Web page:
A long time back, maybe twenty-five years ago, a reviewer (Hudson Review, I think) ridiculed William Carlos Williams for saying one reason a poet wrote was to become a better person. I was fresh out of graduate school, maybe still there, filled with the New Criticism, and I easily sided with the reviewer. But now I see Williams was right. I don’t think Williams was advocating writing as therapy, nor the naïve idea that after writing a poem one is any less depraved. I believe Williams discovered that a lifetime of writing was a slow, accumulative way of accepting one’s life as valid. What a silly thing we do. We sweat through poem after poem to realize what dumb animals know by instinct and reveal in their behavior: my life is all I've got. We are well off to know it ourselves, even if our method of learning it is painfully convoluted.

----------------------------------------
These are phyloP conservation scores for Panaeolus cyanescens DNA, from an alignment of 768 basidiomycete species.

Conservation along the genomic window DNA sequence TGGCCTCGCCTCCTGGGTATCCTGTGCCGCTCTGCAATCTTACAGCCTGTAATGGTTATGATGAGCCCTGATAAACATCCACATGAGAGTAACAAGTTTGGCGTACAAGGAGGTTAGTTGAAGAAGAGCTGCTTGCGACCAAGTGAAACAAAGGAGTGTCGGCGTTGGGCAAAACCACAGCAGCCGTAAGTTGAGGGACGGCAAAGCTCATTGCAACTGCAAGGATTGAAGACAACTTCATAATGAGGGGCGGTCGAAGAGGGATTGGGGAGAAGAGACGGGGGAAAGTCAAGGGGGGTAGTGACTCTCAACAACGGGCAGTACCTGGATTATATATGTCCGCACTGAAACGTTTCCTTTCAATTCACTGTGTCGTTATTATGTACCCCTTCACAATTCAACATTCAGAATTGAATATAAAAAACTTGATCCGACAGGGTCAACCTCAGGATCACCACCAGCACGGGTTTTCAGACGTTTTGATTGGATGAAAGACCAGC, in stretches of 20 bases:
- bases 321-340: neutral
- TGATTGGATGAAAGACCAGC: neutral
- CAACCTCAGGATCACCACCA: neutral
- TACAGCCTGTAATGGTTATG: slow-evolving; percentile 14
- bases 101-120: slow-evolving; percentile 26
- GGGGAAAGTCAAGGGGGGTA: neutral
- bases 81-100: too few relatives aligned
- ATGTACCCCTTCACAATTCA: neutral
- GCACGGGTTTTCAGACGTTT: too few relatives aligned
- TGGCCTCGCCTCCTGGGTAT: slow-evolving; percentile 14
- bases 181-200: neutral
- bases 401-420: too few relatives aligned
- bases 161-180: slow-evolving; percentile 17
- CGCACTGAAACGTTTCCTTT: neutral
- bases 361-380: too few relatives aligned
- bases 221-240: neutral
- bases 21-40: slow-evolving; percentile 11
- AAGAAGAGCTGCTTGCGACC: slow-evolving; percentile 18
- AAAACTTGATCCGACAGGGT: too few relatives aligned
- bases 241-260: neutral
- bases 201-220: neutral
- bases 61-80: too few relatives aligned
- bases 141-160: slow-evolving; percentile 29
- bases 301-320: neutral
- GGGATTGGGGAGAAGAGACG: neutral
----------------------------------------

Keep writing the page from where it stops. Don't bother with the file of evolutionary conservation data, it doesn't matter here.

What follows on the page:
- Richard Hugo, in his essay "Statements of Faith" from The Triggering Town: Lectures and Essays on Poetry and Writing.